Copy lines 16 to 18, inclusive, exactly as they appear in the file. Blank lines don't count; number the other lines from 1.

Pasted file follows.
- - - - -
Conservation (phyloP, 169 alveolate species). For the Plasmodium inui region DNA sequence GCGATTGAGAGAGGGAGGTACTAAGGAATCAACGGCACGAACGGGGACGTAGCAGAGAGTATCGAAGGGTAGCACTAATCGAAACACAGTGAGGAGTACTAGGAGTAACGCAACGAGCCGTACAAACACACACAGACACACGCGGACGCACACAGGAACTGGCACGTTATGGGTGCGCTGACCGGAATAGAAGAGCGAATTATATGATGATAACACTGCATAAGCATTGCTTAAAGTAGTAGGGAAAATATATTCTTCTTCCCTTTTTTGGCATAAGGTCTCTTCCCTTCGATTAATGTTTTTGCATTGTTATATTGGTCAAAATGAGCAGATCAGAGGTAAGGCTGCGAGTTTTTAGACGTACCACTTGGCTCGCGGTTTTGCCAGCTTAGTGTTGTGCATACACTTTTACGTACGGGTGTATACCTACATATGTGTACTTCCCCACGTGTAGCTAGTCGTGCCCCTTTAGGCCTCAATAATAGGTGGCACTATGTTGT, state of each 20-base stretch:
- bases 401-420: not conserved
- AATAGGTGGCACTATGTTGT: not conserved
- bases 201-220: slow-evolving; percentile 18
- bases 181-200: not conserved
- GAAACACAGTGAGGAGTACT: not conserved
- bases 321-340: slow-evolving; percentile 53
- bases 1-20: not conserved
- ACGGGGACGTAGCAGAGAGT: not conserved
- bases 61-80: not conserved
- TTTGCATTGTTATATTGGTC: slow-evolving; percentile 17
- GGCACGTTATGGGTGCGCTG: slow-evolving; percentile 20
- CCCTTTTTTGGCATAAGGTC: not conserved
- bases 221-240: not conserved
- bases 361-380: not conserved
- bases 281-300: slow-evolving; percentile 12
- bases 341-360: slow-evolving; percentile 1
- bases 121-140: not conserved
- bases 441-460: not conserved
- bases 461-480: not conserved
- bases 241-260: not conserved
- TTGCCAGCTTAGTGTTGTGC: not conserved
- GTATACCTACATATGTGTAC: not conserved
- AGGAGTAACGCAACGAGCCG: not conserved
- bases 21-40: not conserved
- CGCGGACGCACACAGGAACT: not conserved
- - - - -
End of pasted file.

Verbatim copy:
- bases 281-300: slow-evolving; percentile 12
- bases 341-360: slow-evolving; percentile 1
- bases 121-140: not conserved